I don't know anyone who's been in education for a while that laments "the good old days". We do chat about the many changes, some of which are really awesome. But sometimes, not all the time, but once in a while adapting to changes, even good ones, can be distracting.
Last week, I got a little ambitious and thought I was downloading Google Chrome onto one of the classroom laptops. TILT...TILT!!!! Instead of Chrome, now I have all kinds of pop ups encroaching into my "space". Here I am trying to level student books, and check online assessment data, and POW! One ad after another, and the worse part is that the pop ups don't seem to care that letting them in was an accident, or they're popping up on a classroom computer. Hopefully by the time I'm back at school next week, our tech guys will have corralled whatever I let in, and my login is squeaking clean again. No more distractions.
Speaking of online assessment data, testing is now the norm in education, lots and lots of testing. Just because I understand why there apparently needs to be so many assessments, it doesn't mean I have to like it. I may not be able to choose how many, what kind, when or any other aspect of giving so many tests, but there is one thing I do have a choice about.
Like most areas of life, I have a choice about whether I allow distractions to interfere with my goal or purpose. Maybe assessments usurping nearly a third of instructional time that distracts me from planning the best lessons to meet individual learning needs. Maybe I let annoying pop ups divert my attention from students' reading progress. But, I have a choice. I can waste time and energy being off task, or I can choose to stay proactive and professional. In other words, I can choose whether to let the flesh override what's best for students.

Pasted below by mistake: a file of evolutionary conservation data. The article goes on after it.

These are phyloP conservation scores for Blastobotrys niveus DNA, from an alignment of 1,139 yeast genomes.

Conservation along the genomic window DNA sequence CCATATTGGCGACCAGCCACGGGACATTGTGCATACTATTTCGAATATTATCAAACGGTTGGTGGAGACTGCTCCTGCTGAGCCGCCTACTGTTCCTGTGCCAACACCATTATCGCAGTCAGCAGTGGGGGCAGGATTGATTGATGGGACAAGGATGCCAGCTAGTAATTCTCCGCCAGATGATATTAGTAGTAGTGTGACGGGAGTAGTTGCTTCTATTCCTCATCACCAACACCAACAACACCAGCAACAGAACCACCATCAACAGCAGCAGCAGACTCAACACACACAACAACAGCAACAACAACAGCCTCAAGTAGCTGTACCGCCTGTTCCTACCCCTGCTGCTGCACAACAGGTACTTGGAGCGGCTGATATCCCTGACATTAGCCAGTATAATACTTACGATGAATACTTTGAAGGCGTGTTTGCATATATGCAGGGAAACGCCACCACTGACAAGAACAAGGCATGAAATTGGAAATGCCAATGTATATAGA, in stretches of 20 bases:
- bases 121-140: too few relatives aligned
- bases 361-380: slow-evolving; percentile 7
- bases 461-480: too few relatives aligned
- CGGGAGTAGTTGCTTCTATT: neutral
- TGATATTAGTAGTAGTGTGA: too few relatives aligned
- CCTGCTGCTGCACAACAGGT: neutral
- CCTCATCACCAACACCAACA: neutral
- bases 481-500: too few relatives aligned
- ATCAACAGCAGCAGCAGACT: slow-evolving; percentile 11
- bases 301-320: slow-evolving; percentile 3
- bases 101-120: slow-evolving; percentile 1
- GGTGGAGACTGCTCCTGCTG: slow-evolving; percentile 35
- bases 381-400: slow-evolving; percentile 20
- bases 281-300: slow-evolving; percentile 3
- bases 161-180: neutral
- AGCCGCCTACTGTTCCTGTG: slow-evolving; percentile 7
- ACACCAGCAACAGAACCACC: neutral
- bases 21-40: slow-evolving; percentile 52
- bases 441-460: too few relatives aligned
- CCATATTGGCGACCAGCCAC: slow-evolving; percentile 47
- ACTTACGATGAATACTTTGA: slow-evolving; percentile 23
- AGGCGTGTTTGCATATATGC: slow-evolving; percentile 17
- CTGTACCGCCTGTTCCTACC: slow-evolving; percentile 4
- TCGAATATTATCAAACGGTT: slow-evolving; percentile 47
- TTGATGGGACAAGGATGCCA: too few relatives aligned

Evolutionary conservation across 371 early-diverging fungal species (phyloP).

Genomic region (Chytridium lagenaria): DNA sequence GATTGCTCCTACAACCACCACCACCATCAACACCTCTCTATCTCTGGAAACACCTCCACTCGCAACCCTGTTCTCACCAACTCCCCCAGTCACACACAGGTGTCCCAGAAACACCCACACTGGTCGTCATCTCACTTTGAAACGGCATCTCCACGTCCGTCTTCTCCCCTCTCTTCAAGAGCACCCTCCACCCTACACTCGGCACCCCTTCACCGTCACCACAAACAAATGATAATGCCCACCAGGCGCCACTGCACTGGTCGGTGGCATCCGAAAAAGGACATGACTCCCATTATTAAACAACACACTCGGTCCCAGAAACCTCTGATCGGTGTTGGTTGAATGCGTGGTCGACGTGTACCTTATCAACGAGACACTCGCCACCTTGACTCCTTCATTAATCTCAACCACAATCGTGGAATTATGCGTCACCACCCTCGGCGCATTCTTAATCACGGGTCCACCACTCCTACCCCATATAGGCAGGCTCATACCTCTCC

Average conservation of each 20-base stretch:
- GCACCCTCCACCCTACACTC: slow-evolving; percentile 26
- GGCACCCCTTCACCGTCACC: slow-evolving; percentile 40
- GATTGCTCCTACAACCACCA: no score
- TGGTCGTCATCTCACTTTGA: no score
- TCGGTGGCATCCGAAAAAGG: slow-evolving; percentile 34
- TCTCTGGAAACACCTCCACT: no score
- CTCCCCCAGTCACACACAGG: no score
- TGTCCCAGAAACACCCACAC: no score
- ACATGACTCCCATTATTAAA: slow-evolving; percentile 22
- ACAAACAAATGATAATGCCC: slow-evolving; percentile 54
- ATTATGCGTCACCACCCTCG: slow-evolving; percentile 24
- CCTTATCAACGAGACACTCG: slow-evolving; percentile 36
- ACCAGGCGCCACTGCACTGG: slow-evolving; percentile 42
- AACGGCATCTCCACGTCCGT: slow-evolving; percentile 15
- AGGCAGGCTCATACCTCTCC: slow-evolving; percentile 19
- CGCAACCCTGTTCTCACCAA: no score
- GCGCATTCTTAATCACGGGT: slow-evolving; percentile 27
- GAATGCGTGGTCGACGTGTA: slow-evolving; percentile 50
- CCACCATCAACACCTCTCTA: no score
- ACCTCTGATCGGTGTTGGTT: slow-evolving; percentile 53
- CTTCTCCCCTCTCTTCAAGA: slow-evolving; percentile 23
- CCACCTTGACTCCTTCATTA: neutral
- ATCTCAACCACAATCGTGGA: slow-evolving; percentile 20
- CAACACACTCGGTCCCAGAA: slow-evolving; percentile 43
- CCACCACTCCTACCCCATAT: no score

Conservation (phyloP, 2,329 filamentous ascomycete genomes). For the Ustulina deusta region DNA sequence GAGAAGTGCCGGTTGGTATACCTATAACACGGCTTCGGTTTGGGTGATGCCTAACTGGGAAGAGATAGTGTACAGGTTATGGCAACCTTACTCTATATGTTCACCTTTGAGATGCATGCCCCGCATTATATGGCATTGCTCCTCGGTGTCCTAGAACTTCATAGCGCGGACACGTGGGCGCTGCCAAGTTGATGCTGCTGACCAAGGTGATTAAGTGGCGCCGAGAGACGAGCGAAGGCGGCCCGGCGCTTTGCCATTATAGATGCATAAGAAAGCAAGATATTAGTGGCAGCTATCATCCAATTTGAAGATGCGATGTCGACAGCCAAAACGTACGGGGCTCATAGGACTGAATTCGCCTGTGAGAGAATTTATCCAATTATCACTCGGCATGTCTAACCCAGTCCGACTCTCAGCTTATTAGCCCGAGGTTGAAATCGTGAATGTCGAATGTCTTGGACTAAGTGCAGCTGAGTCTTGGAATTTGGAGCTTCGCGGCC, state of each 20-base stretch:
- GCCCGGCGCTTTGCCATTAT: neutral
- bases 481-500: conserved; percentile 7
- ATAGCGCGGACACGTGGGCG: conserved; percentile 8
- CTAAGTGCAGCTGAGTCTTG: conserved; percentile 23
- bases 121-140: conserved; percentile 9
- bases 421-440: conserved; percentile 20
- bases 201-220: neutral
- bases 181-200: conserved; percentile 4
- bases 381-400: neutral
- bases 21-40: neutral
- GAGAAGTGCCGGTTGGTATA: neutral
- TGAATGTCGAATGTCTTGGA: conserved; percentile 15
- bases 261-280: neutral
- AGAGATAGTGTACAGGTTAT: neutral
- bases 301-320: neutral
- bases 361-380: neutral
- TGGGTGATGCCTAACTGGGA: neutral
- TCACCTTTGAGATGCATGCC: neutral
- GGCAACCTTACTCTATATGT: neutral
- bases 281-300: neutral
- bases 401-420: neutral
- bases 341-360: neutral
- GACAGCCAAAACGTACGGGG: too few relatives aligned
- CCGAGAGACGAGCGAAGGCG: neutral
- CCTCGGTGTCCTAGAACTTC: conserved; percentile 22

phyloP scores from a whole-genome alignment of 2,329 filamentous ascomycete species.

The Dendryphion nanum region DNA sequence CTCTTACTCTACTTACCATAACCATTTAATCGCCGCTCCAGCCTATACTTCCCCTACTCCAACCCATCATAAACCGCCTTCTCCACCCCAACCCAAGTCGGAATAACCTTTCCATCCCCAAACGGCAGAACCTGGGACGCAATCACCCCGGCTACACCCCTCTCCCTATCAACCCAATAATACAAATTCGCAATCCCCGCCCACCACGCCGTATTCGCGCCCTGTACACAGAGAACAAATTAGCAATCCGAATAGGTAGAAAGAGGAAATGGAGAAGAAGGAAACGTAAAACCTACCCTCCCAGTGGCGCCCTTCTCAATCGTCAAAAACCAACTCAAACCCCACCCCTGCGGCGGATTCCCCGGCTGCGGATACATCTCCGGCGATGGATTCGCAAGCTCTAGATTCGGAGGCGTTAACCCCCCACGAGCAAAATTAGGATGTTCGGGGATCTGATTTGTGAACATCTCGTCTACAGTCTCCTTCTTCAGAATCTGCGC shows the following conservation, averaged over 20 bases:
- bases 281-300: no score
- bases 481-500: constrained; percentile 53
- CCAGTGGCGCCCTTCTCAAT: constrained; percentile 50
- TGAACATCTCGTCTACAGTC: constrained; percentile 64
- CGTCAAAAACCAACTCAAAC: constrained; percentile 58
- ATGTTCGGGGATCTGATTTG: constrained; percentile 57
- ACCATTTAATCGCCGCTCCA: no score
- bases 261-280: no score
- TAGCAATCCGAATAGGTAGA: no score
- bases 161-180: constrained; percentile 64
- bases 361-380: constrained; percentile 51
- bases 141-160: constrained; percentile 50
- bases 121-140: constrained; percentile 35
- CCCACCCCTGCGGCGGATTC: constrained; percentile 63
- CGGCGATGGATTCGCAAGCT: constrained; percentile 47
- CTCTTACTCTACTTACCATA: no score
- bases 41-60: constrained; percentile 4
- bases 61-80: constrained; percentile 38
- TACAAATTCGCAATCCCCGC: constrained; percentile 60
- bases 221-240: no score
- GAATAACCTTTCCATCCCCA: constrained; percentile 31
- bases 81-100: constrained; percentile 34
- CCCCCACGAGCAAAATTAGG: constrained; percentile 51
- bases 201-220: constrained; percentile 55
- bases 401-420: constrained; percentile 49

It can be like that with our spiritual lives, too, can't it? Maybe it's getting up late on a work day and not thinking I have time for Scripture. Getting in later than expected from an outreach trip on a Saturday night with chores, laundry and lesson plans waiting to be done before Monday morning that overrides Sunday worship. A new tablet with operator issues. It doesn't take much to derail me at times, what about you?
Recently, I heard Andy Stanley preach on Nehemiah 6:3. It struck such a chord in me. Daily, sometimes hourly, I need to be reminded that I don't have time for nonsense; God has work for me to do.
Earlier this week, I posted about Wile E. Coyote and the Roadrunner, determining if I'm just in motion or really in action. That's just what distractions do, don't they? We just get on track, starting to take action, focused on what's really important, and WHAM! Something pops up (sorry for the pun) to derail us. We're in motion, but not really taking action.
We don't deliberately allow distractions to interfere with the work God has for each of us. For me, the problem is I don't deliberately make up my mind to stay focused. Staying on the wall with Nehemiah can be hard. Good intentions help, but they may not be enough.
I wish I could give you an amazing way to keep God's work squarely in our line of vision, but I can't. What I know, what I cling to is that God keeps His word, always there when I need Him, and sometimes that means redirecting my attention back to His grace to me, in me and through me.
How do you stay focused on the important God has for you to do? If you get off track, how do you get back on?
2 Keep your eyes on Jesus, our leader and instructor. He was willing to die a shameful death on the cross because of the joy he knew would be his afterwards; and now he sits in the place of honor by the throne of God.